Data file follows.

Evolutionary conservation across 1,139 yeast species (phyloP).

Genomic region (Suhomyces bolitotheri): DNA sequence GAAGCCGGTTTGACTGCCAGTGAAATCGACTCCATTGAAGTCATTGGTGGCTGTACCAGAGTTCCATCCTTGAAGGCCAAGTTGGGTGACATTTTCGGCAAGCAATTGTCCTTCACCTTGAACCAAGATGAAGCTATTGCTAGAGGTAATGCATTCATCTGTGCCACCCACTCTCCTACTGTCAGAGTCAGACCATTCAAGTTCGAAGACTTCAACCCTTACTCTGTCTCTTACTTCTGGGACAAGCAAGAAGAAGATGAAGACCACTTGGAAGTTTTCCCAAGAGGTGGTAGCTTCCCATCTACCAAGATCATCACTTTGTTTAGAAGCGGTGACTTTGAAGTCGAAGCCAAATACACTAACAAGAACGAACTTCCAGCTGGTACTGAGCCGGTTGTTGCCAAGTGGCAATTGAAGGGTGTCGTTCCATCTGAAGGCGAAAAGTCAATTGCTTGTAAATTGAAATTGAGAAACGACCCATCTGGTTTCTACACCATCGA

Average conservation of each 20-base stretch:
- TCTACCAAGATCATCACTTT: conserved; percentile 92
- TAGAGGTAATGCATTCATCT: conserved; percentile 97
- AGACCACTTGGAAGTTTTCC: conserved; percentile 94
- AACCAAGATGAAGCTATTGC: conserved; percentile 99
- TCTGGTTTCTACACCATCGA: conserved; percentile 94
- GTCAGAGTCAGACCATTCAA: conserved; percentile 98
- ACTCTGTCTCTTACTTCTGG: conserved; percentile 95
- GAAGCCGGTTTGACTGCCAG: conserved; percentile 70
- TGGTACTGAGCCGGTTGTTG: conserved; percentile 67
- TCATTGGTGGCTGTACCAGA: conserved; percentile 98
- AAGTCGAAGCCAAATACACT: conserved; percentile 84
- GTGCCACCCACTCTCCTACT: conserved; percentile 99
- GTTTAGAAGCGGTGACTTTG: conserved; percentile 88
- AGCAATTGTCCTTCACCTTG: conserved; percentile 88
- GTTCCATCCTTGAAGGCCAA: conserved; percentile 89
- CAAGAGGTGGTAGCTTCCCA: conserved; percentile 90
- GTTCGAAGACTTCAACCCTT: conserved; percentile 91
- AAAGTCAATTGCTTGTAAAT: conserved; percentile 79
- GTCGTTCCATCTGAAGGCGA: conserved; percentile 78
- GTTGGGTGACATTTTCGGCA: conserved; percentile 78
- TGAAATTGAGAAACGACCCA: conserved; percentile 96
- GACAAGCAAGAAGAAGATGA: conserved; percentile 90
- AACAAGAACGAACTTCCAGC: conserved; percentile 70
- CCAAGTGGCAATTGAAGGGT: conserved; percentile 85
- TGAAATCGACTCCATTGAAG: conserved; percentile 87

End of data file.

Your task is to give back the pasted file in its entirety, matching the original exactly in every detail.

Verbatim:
Evolutionary conservation across 1,139 yeast species (phyloP).

Genomic region (Suhomyces bolitotheri): DNA sequence GAAGCCGGTTTGACTGCCAGTGAAATCGACTCCATTGAAGTCATTGGTGGCTGTACCAGAGTTCCATCCTTGAAGGCCAAGTTGGGTGACATTTTCGGCAAGCAATTGTCCTTCACCTTGAACCAAGATGAAGCTATTGCTAGAGGTAATGCATTCATCTGTGCCACCCACTCTCCTACTGTCAGAGTCAGACCATTCAAGTTCGAAGACTTCAACCCTTACTCTGTCTCTTACTTCTGGGACAAGCAAGAAGAAGATGAAGACCACTTGGAAGTTTTCCCAAGAGGTGGTAGCTTCCCATCTACCAAGATCATCACTTTGTTTAGAAGCGGTGACTTTGAAGTCGAAGCCAAATACACTAACAAGAACGAACTTCCAGCTGGTACTGAGCCGGTTGTTGCCAAGTGGCAATTGAAGGGTGTCGTTCCATCTGAAGGCGAAAAGTCAATTGCTTGTAAATTGAAATTGAGAAACGACCCATCTGGTTTCTACACCATCGA

Average conservation of each 20-base stretch:
- TCTACCAAGATCATCACTTT: conserved; percentile 92
- TAGAGGTAATGCATTCATCT: conserved; percentile 97
- AGACCACTTGGAAGTTTTCC: conserved; percentile 94
- AACCAAGATGAAGCTATTGC: conserved; percentile 99
- TCTGGTTTCTACACCATCGA: conserved; percentile 94
- GTCAGAGTCAGACCATTCAA: conserved; percentile 98
- ACTCTGTCTCTTACTTCTGG: conserved; percentile 95
- GAAGCCGGTTTGACTGCCAG: conserved; percentile 70
- TGGTACTGAGCCGGTTGTTG: conserved; percentile 67
- TCATTGGTGGCTGTACCAGA: conserved; percentile 98
- AAGTCGAAGCCAAATACACT: conserved; percentile 84
- GTGCCACCCACTCTCCTACT: conserved; percentile 99
- GTTTAGAAGCGGTGACTTTG: conserved; percentile 88
- AGCAATTGTCCTTCACCTTG: conserved; percentile 88
- GTTCCATCCTTGAAGGCCAA: conserved; percentile 89
- CAAGAGGTGGTAGCTTCCCA: conserved; percentile 90
- GTTCGAAGACTTCAACCCTT: conserved; percentile 91
- AAAGTCAATTGCTTGTAAAT: conserved; percentile 79
- GTCGTTCCATCTGAAGGCGA: conserved; percentile 78
- GTTGGGTGACATTTTCGGCA: conserved; percentile 78
- TGAAATTGAGAAACGACCCA: conserved; percentile 96
- GACAAGCAAGAAGAAGATGA: conserved; percentile 90
- AACAAGAACGAACTTCCAGC: conserved; percentile 70
- CCAAGTGGCAATTGAAGGGT: conserved; percentile 85
- TGAAATCGACTCCATTGAAG: conserved; percentile 87